Future challenges for IPM in a changing agriculture
A workshop will address the globally important issues of food security, food safety and food quality in relation to integrated pest management.
Within the ongoing ERA-net C-IPM, which aims to coordinate new European research in integrated pest management, a workshop is planned in Berlin in October. The workshop targets a wide range of resource groups, including policymakers, retailer and consumer organizations, and research scientists.
The overall objective of the workshop is to identify and address longterm needs and strategies for national and transnational IPM research programmes and ensure the emergence of cutting edge, far-sighted and innovative approaches.
Introductory lectures will address some of the major issues affecting agriculture in the future. The lectures will be followed by a “World Café” in which the participants will discuss four topics and their potential role as a driving force for the implementation of IPM in European agriculture. The results will be published in a report.
The four main questions to be discussed are:
1. How will the pesticide policies affect the availability of plant protection products in the EU and how can IPM mitigate possible side effects?
The EU review programme of pesticides finalised in 2010 resulted in the loss of 73% of the active ingredients approved before the implementation of Directive 91/414 in 2003. With Regulation 1107/2009 on the marketing of pesticides in the EU, which came into force in June 2011, new and more stringent criteria for registration, including hazard criteria based on the inherent properties of pesticide, were introduced.
- The expectation is that several active ingredients currently approved will not fulfil the new requirements and therefore not be approved when they are up for re-registration. Coinciding with the more stringent regulation is a reduction in the pipelines of the agrochemical companies of active ingredients with new modes of action, says professor Per Kudsk from the Department of Agroecology at Aarhus University in Denmark and one of the organisers of the workshop.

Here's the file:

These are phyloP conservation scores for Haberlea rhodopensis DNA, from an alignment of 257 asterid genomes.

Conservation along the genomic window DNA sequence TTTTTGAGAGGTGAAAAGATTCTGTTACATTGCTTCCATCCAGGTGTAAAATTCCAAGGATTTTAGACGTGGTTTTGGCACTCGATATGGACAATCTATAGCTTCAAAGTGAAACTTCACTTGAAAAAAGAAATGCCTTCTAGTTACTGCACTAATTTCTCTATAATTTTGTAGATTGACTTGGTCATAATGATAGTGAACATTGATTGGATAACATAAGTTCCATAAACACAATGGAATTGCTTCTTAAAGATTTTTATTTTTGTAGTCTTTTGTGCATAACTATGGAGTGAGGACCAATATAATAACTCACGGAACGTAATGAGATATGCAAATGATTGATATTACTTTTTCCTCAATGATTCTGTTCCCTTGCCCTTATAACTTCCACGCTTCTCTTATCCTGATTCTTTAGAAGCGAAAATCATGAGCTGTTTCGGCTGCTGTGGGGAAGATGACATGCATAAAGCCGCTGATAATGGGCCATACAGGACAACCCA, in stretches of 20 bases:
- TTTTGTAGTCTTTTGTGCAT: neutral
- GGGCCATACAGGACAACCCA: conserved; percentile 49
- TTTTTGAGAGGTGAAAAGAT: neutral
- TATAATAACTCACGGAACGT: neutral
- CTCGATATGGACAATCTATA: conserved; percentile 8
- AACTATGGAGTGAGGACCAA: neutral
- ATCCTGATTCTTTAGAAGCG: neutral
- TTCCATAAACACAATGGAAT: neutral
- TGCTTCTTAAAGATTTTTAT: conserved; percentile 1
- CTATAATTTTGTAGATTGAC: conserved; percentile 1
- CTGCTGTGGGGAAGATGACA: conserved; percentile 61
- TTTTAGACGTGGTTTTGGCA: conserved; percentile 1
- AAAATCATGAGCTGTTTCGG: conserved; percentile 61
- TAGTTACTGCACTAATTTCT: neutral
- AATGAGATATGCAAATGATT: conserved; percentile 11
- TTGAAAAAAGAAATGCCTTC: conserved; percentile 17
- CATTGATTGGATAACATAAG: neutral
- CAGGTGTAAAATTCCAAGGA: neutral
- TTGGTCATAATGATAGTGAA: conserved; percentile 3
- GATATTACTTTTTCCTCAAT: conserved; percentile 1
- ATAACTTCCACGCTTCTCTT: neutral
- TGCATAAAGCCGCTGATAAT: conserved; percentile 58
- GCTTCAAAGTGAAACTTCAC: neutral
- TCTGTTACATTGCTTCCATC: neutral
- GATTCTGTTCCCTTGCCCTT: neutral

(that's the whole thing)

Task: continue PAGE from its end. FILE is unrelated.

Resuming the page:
Stakeholders have pointed out the negative impact on agriculture as the options for chemical pest control is limited with potentially increased costs for farmers. IPM definitely offers possibilities to diversify the management practices to supplement or replace the chemical control of pests, but which component of IPM should be increased to compensate the reduced number of active ingredients available to European farmers and what can research offer in this regard?
2. How will the Common Agricultural Policy (CAP) with its incentives to protect natural resources and greening initiatives affect crop protection practices?
In the latest CAP reform from 2013, the European Commission highlights three longterm objectives: viable food production, sustainable management of natural resources and climate action and balanced territorial development. These represent the three main challenges which affect agriculture externally: economical, environmental and terrestrial factors.
- The agricultural sector must maintain competitiveness and increaseproductivity of high-quality food while protecting the natural resources thatagricultural production depends on, Per Kudsk points out.
Greening is a set of policy instruments to support the protection of natural resources. Conservation of ecological focus areas on farms, crop diversification and maintenance of existing areas of permanent pasture are supported through greening. Furthermore, resources from rural developmental programmes will be allocated to agri-environmental measures.